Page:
The nation’s five Gulf of Mexico states stand to receive billions of dollars for environmental and economic restoration efforts under landmark legislation that President Barack Obama signed into law Friday.
The RESTORE Act, an amendment to the 2012 Surface Transportation Extension Act, guarantees Florida, Alabama, Mississippi, Louisiana and Texas will receive 80 percent of the Clean Water Act fines levied against BP and other parties responsible for the 2010 Deepwater Horizon oil spill.
Preliminary government estimates place the fine amounts between $5 billion and $20 billion, depending on the level of negligence assigned to BP and other parties deemed responsible for the spill.
A bipartisan group of Gulf Coast lawmakers pushed the RESTORE (Resources and Ecosystems Sustainability, Tourism Opportunities and Revived Economies) Act through Congress. The law’s passage represents a watershed moment for such civil penalties. Prior to the RESTORE Act, such fines went to an oil-spill liability trust fund and the U.S. Treasury’s general fund.
Lawmakers from Gulf states, along with state and local officials from the Gulf region, argued that the states most impacted by the environmental disaster should receive a big portion of the Clean Water Act penalties to restore Gulf Coast ecosystems and fuel economic recovery in the region.
The RESTORE Act figures to be a boon for fish and wildlife populations in the Gulf region. The restoration of coastal marshes, estuaries and other parts of the Gulf ecosystem are expected to benefit a variety of freshwater and saltwater fish species as well as numerous wildlife species.
The Gulf Coast is considered North America’s most important wintering area for migratory waterfowl, with millions of ducks and geese annually using coastal habitats. The Gulf Coast also harbors a vibrant recreational fishery, and the Gulf’s commercial fishery produces about 40 percent of U.S. commercial seafood in the lower 48 states, including 67 percent of the nation’s oysters.
“Ducks Unlimited is pleased to see Congress recognize the national importance of the Gulf Coast and seize this precedent-setting opportunity to support its restoration. …” Ducks Unlimited CEO Dale Hall said in a news release. “Without this investment in restoration, the people and wildlife that depend on the Gulf region’s ecosystem, as well as industries vital to the entire country, remain even more susceptible to future disasters.”
In addition to the Gulf region’s importance to fish and wildlife, the area plays a vital role in the U.S. economy. Roughly a third of all domestic oil production comes from the Gulf, and 10 of the nation’s 15 busiest ports by tonnage are on the Gulf. The region also supports a tourism industry worth an estimated $34 billion a year.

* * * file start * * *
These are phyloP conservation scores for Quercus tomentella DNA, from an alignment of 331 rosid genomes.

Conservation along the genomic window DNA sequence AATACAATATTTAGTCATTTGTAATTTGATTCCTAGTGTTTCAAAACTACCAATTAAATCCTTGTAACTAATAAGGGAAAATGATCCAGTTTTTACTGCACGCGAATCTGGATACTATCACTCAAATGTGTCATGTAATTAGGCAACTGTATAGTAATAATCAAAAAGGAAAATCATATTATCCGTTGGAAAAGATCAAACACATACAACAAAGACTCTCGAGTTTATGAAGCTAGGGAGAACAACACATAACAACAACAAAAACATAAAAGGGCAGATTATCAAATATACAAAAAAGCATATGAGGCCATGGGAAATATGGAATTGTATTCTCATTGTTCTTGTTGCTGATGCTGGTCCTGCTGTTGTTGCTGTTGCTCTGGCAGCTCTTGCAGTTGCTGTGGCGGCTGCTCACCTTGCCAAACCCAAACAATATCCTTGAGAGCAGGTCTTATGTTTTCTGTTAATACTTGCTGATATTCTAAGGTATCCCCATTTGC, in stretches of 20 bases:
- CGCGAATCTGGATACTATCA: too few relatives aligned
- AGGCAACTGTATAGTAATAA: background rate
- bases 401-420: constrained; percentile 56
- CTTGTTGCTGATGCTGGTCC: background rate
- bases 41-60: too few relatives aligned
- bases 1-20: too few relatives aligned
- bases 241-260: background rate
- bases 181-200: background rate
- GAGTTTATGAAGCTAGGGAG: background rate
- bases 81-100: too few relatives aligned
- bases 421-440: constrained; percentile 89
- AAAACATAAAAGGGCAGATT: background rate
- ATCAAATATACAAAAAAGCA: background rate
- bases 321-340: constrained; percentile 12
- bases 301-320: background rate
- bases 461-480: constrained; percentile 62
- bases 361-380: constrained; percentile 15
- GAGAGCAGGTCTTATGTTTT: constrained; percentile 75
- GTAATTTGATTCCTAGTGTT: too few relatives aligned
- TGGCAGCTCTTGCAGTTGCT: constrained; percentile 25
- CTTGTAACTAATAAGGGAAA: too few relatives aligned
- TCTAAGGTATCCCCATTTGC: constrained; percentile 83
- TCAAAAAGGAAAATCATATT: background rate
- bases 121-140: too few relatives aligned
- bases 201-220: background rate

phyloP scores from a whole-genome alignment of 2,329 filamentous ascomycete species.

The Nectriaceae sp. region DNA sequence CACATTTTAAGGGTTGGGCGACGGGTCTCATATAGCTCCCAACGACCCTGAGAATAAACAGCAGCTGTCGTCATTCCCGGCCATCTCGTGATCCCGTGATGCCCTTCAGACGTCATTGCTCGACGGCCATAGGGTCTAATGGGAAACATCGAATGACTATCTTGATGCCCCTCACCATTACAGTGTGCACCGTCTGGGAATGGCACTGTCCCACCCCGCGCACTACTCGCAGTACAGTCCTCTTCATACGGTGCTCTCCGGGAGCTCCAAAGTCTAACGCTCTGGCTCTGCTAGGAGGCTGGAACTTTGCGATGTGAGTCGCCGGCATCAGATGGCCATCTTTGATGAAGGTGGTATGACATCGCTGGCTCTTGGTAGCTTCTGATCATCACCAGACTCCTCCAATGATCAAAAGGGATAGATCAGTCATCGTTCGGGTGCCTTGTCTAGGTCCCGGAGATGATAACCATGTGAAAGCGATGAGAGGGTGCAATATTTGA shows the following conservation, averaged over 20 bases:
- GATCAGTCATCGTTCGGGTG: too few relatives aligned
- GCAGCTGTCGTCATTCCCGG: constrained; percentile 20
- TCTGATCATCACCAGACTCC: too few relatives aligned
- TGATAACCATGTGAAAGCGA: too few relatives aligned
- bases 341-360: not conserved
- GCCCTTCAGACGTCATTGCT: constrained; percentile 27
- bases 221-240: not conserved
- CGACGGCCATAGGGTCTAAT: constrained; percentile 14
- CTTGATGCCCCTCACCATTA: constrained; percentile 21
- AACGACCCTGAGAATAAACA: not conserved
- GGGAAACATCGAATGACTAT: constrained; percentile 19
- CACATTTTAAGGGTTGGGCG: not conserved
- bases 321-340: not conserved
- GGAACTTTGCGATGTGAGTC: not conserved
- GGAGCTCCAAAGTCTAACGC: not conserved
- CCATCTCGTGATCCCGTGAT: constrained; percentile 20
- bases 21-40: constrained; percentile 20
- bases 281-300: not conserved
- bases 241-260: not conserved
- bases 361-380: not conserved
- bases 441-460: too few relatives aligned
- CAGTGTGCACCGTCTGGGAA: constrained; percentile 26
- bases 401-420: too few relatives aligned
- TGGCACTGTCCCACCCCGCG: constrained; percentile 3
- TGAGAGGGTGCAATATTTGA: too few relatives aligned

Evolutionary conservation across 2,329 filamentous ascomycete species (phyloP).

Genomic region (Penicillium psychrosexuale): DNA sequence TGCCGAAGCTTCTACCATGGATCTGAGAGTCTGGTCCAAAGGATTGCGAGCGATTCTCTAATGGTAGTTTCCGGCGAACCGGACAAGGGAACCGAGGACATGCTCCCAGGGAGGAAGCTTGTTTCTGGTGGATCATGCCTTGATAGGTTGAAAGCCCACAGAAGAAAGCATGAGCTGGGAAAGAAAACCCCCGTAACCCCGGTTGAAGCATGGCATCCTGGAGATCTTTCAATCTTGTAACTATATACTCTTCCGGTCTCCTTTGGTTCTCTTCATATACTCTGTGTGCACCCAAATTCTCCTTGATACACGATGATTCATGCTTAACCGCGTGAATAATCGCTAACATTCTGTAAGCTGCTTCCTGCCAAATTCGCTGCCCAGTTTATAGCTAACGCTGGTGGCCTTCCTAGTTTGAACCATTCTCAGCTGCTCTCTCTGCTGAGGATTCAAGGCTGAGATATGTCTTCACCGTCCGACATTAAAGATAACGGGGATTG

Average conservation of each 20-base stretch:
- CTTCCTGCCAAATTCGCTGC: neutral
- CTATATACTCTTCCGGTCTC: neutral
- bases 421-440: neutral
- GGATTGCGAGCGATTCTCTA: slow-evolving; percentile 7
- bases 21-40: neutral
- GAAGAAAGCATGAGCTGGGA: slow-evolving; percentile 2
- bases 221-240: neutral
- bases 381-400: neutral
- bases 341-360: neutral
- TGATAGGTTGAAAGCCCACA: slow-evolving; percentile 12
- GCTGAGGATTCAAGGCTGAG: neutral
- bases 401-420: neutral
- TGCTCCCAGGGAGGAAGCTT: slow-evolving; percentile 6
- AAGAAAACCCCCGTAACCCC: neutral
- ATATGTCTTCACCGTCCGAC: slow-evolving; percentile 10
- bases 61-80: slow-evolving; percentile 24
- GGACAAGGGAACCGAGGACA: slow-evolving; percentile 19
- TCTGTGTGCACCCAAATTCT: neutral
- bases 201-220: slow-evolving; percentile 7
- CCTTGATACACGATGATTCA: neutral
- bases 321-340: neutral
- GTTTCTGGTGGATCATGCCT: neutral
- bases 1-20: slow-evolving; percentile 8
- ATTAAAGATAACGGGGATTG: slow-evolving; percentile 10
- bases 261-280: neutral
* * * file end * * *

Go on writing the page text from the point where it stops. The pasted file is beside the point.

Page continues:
The RESTORE Act will allot fine money in different ways. Some 35 percent of the money will be divided equally among the five Gulf states to be used for economic and environmental restoration projects. Another 30 percent will be awarded to the states based on a weighted formula that takes into account such considerations as miles of oiled coastline during the oil spill, coastal population, and proximity to the spill. An additional 5 percent of the money will fund fisheries research and monitoring in the Gulf of Mexico.
The remaining 30 percent of the fine money will go to the Gulf Coast Ecosystem Restoration Council, a joint federal-state entity that was established by the RESTORE Act. The council will consist of 11 members – the five Gulf state governors or their designees, the secretaries of Interior, Commerce, Homeland Security and Agriculture, the Secretary of the Army and the administrator of the Environmental Protection Agency.
The Gulf Coast Ecosystem Restoration Council’s principal mission will be development of a comprehensive restoration plan for the Gulf Coast.
Each state will have its own process for determining how the funds will be used, but the act requires that each state’s plans for spending the money be “consistent” with the Gulf Coast Ecosystem Restoration Council’s comprehensive plan.
Many coastal restoration plans have been in the works for some time, and it’s likely some of the fines will be used to implement existing plans. Louisiana, for instance, recently approved a long-term coastal restoration plan that calls for numerous measures, including freshwater diversions from the Mississippi River and the rebuilding of coastal barrier islands.